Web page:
Granting him one of her rare, yet beautiful smiles before it vanished behind a mask of professionalism, Kushiel gave one slight nod, her voice crisp. “Yes, Trierarch. All supplies are in the green. Fuel stores are reporting maximum capacity. Weapons are pristine. We are clear for six months of regular rations and travel before restock and refuel will be required.”

“Good to know how long we’ve got ahead of us,” Puriel replied with a broad smile. He couldn’t help it. He was professional, not dead. Still, he cleared his throat before his gaze moved slightly to the next station. “Engineering?”

Radueriel returned his brief smile, giving a hand gesture that was part wave and part salute. “Believe me, Trierarch, we are just fine down in the engine room. The boys and I have spent the past week going over every millimeter of that beauty down there. She’ll get us where we need to go, and give a little kick to anyone that tries to stop us from getting there.”

“Given the things we’ll be running into,” Puriel replied, “it better be a big kick.” He turned his attention to the next console over then. “Tactical?”

Auriel stood at rigid attention beside her station, hands clasped behind her back. “Sir,” she began crisply, “All weapons are online and at full capacity.” And yet, even the always professional woman (to the point that many had joked when they thought neither she nor Puriel could hear them about the enormous stick that must have been lodged deep in her backside) could not entirely contain the excitement of what was about to happen. There was the faintest of smiles that briefly flickered across her expression. “It will be a very big kick, sir.”

Puriel smiled. “That’s what I like to hear. Security, Crew Liaison, any issues getting everyone settled in?”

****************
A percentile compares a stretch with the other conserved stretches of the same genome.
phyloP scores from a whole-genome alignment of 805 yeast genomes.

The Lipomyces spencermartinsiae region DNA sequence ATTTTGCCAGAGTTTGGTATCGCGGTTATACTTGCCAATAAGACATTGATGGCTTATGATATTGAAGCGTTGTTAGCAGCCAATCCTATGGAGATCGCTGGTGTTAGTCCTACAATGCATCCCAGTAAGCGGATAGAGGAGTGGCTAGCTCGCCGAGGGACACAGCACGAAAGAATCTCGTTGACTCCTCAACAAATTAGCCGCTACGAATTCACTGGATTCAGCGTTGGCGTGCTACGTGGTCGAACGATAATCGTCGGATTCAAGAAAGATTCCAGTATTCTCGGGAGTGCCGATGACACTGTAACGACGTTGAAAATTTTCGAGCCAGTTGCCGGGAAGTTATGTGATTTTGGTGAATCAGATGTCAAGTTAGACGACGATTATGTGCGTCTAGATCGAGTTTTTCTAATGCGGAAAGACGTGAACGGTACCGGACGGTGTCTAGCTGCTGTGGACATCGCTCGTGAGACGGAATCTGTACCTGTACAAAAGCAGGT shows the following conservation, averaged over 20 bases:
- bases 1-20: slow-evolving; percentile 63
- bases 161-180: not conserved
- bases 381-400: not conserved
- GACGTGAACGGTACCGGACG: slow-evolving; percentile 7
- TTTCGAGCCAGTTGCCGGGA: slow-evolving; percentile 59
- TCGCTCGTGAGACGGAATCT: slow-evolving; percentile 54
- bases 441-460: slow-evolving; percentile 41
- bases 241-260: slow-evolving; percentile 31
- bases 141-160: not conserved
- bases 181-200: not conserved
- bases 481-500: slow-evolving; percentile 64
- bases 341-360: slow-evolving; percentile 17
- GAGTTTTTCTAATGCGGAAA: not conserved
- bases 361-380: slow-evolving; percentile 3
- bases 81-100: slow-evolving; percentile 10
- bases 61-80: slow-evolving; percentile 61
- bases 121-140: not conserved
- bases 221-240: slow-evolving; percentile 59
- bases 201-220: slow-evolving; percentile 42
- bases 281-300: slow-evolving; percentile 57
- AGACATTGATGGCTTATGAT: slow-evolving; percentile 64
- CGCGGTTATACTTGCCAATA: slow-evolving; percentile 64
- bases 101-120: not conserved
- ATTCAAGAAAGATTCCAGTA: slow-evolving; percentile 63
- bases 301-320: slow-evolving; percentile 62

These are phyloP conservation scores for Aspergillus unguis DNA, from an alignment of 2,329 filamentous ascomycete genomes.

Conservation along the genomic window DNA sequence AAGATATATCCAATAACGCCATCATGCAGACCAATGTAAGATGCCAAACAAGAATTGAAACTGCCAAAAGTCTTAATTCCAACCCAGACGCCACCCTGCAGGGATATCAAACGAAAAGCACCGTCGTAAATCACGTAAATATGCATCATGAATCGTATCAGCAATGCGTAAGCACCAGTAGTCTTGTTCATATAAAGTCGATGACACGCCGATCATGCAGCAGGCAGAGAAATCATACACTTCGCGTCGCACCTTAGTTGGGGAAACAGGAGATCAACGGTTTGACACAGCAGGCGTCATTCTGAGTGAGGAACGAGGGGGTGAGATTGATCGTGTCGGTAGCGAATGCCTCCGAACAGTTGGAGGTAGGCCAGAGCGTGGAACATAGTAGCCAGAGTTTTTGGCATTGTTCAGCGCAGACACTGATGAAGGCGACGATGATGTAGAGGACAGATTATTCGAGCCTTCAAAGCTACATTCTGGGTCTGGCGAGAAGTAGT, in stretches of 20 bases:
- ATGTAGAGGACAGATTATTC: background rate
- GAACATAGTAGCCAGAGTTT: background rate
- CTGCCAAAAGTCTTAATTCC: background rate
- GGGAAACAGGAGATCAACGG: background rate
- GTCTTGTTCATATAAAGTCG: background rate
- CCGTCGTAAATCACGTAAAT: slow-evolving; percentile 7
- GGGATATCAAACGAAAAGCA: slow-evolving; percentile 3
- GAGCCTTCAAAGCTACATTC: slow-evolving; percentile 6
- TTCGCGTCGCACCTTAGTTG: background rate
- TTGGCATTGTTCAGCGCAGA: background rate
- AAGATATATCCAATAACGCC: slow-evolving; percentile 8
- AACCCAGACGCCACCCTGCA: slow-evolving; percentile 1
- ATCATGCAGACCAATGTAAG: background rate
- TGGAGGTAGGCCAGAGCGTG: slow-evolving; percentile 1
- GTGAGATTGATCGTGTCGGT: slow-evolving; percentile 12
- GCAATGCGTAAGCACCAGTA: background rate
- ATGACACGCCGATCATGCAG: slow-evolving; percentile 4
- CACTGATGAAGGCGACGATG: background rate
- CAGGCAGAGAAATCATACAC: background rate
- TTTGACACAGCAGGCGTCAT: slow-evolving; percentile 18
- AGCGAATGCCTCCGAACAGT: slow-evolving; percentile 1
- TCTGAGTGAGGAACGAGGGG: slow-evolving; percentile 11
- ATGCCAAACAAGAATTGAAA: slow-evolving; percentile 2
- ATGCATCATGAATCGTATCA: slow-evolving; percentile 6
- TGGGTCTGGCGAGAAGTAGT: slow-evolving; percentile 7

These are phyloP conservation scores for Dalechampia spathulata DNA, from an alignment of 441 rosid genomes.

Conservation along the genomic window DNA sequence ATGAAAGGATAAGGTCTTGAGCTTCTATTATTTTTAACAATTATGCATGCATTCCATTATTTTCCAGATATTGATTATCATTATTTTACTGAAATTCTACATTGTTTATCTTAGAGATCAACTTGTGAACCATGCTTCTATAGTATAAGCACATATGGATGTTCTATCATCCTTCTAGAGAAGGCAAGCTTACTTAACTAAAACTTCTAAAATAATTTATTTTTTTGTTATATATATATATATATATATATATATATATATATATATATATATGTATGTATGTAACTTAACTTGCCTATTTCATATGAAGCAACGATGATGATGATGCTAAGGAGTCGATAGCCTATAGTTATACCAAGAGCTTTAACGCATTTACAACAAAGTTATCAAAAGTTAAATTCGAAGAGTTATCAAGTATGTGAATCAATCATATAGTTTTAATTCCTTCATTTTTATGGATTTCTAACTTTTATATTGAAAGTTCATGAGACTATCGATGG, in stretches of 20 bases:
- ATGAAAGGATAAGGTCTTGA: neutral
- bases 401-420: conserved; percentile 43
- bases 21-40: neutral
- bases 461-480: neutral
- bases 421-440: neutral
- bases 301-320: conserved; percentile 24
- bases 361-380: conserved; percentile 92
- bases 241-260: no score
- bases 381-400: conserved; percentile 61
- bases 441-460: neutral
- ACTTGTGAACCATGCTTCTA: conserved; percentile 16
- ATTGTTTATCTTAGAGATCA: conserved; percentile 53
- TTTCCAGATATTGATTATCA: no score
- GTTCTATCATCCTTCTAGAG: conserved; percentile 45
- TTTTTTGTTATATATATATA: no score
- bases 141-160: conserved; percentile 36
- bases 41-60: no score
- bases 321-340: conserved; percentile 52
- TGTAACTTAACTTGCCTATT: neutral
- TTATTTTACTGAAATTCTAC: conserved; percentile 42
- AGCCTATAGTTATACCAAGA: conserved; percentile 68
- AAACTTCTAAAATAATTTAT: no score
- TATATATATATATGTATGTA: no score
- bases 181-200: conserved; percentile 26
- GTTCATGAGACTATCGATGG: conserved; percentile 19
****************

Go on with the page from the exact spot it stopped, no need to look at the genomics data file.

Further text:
From opposite sides of the bridge, Abaddon, as ship’s security chief, and Jophiel, as the crew liaison, both reported negative. The former continued with, “We all did a bit of partying last night, but we’re good for departure.”

It was technically against the rules, as military crews that were about to set off were supposed to remain ‘dry’ for a full day before departure. And Abaddon definitely wasn’t supposed to outright tell the ship’s trierarch about it. But what the hell. It was a special occasion. And everyone knew that no one paid attention to that rule.

Though, from the dirty look that Auriel was shooting Abaddon, if she had her way, it definitely would have been an issue. It was good for him then, that Puriel was far more easygoing. Well, as far as that kind of thing went, anyway.

Next, Puriel turned his attention to the woman who stood near the door, clearly waiting to be dismissed as soon as this launch procedure was over.  “Research and Development?”

The small woman who met his gaze had startlingly green eyes, the result of an earlier enhancement after losing the ones she had been born with. They allowed her to see into many different spectrums, and enhance down to the microscopic level. Her name was Cahethal, and she was also one of the members of his crew that Puriel knew the least about, aside from the late-comers. And they… well, they were a different situation entirely.